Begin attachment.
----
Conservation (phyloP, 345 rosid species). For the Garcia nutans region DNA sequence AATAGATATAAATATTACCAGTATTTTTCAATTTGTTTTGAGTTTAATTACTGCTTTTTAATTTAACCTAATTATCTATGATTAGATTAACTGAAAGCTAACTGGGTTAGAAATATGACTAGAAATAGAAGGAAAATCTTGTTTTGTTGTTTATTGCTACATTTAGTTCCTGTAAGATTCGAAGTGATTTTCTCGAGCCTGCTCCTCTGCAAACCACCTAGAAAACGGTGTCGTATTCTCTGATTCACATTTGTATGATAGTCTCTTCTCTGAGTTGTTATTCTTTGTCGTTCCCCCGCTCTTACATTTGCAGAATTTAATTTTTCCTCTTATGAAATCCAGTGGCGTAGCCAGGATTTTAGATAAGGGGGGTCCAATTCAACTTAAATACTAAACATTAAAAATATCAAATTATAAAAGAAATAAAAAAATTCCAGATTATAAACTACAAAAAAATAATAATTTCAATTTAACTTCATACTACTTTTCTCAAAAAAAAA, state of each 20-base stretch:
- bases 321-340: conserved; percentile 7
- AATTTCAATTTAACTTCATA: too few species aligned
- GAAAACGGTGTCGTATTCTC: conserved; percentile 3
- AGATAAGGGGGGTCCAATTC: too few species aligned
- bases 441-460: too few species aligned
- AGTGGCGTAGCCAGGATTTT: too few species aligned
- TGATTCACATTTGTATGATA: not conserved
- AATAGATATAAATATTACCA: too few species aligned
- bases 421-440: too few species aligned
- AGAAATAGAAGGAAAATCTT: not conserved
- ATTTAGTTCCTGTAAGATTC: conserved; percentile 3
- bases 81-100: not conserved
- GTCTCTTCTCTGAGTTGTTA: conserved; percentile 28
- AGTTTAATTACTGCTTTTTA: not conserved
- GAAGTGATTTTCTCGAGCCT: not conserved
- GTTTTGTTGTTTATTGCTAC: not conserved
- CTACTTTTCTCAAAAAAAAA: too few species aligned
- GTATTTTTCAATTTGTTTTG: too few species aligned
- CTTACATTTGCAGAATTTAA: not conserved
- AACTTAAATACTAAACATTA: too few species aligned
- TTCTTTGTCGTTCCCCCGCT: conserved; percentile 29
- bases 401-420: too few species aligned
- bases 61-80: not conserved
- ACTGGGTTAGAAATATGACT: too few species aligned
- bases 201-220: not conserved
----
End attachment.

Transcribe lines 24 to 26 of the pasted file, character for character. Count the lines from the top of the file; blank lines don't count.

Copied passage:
- bases 61-80: not conserved
- ACTGGGTTAGAAATATGACT: too few species aligned
- bases 201-220: not conserved